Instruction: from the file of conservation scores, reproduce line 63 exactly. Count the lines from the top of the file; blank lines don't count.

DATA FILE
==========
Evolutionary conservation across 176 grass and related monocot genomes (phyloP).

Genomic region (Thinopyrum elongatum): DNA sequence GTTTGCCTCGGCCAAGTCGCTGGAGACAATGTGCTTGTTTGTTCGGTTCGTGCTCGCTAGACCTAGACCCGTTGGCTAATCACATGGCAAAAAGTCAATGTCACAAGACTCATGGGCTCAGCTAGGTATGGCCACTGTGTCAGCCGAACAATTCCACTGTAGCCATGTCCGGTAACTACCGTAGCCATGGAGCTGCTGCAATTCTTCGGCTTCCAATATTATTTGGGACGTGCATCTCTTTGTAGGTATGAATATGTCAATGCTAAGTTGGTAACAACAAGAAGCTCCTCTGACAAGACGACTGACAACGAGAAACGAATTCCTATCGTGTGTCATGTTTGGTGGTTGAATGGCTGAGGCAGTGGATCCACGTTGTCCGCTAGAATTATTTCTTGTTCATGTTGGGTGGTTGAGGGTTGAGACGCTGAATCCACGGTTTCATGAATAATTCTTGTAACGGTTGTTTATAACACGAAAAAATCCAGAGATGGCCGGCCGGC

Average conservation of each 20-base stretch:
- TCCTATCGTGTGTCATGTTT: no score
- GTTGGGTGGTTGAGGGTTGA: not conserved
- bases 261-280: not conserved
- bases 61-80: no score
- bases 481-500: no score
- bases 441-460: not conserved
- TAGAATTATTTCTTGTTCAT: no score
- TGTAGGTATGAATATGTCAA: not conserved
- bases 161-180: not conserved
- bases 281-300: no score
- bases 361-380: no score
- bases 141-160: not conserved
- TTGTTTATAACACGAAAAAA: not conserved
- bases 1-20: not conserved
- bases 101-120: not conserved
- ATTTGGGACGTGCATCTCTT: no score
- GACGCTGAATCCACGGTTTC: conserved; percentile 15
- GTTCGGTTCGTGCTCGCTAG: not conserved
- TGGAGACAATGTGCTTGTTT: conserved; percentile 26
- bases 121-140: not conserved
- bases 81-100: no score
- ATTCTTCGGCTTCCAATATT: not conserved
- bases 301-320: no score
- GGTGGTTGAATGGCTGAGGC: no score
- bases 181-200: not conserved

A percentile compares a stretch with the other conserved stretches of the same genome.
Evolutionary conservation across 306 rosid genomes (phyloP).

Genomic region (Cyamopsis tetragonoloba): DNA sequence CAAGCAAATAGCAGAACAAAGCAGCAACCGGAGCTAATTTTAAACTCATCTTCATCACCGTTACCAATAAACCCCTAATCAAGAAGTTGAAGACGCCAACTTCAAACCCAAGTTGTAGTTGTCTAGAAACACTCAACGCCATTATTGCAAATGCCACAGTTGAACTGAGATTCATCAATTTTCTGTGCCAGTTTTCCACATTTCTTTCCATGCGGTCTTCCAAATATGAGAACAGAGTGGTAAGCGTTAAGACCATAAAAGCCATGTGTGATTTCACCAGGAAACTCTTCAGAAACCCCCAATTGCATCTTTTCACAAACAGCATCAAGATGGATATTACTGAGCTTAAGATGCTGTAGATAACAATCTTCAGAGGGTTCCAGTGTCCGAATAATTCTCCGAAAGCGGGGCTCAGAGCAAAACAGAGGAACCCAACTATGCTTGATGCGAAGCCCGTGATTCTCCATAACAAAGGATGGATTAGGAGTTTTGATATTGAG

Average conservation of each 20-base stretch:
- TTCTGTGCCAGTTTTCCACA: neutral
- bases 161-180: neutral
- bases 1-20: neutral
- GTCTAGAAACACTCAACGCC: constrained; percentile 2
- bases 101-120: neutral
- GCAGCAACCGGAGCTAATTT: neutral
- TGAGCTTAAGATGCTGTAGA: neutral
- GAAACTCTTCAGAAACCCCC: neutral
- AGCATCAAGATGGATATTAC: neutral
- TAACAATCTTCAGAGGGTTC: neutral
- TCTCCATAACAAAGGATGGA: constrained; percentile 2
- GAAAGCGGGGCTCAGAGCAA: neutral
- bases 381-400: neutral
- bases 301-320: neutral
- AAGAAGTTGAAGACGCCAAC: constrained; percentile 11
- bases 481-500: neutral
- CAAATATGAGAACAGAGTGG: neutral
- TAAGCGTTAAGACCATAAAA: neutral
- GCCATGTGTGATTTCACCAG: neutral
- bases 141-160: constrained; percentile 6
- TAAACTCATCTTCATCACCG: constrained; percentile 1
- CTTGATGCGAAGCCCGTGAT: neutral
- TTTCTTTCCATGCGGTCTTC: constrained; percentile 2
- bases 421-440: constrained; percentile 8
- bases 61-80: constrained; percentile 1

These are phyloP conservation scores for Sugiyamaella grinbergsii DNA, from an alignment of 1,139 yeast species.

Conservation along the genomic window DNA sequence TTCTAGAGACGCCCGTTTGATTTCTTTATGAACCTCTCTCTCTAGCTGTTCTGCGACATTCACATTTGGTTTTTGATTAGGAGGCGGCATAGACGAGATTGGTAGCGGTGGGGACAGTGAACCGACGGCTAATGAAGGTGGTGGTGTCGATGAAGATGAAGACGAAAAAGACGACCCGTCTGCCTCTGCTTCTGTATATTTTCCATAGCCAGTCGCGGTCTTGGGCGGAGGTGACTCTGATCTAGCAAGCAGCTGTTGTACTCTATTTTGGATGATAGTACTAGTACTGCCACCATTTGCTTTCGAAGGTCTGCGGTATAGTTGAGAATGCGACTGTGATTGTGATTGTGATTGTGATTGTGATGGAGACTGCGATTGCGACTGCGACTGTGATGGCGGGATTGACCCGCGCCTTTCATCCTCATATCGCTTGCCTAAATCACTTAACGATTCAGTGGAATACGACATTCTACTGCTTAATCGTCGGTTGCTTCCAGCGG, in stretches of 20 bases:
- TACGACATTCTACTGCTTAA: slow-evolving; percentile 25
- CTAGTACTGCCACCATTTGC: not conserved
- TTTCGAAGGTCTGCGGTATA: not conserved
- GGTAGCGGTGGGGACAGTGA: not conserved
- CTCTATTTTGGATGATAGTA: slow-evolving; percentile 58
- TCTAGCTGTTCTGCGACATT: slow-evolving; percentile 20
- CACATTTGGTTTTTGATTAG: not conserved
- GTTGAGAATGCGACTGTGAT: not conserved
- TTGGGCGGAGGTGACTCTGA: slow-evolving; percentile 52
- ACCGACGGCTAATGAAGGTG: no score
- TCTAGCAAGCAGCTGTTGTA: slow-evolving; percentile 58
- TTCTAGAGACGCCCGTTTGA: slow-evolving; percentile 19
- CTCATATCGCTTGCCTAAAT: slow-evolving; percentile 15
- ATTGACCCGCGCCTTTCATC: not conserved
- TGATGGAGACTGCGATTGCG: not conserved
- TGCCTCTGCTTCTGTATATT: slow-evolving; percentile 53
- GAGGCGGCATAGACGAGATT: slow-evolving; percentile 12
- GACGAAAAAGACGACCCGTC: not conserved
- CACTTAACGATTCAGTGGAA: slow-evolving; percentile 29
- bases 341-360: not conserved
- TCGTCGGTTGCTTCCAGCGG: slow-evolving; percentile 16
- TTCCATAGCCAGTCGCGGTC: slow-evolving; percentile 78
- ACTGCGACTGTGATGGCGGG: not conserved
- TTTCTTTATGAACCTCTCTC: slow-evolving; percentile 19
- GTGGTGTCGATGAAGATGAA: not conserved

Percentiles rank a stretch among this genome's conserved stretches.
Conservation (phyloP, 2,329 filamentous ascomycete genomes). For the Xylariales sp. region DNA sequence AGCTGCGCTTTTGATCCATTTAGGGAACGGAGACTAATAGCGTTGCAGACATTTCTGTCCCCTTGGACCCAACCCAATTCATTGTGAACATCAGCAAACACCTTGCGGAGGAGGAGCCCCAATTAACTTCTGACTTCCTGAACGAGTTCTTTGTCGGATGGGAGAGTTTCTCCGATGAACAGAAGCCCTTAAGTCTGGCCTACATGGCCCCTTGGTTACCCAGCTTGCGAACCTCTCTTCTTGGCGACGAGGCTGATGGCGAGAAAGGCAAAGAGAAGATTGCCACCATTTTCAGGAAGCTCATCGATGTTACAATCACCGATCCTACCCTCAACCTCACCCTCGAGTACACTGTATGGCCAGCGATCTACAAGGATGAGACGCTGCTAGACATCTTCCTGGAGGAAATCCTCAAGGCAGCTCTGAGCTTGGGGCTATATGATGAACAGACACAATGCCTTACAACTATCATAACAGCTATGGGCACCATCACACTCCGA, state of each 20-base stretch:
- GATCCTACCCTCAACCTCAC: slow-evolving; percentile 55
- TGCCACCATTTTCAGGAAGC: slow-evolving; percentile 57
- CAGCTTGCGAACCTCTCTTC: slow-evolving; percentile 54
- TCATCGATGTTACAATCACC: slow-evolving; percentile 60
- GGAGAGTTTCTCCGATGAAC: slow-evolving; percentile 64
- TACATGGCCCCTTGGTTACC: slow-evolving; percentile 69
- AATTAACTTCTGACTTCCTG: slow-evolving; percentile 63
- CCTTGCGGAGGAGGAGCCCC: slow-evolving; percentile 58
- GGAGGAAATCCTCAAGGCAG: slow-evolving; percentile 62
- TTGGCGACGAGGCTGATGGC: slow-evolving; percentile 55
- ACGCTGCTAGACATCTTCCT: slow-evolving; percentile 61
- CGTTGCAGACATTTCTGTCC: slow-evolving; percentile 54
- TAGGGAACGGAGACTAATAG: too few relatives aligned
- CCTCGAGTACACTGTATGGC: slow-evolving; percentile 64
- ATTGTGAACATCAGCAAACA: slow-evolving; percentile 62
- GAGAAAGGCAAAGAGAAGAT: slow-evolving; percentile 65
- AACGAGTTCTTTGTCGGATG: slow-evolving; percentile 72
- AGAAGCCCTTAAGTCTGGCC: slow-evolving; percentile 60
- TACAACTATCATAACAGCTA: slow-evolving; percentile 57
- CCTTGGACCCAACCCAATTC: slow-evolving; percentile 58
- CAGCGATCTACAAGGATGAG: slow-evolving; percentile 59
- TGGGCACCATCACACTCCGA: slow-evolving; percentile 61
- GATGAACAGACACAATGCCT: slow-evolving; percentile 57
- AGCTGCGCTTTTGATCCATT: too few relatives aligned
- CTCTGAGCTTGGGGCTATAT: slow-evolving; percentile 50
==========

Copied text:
- GGTAGCGGTGGGGACAGTGA: not conserved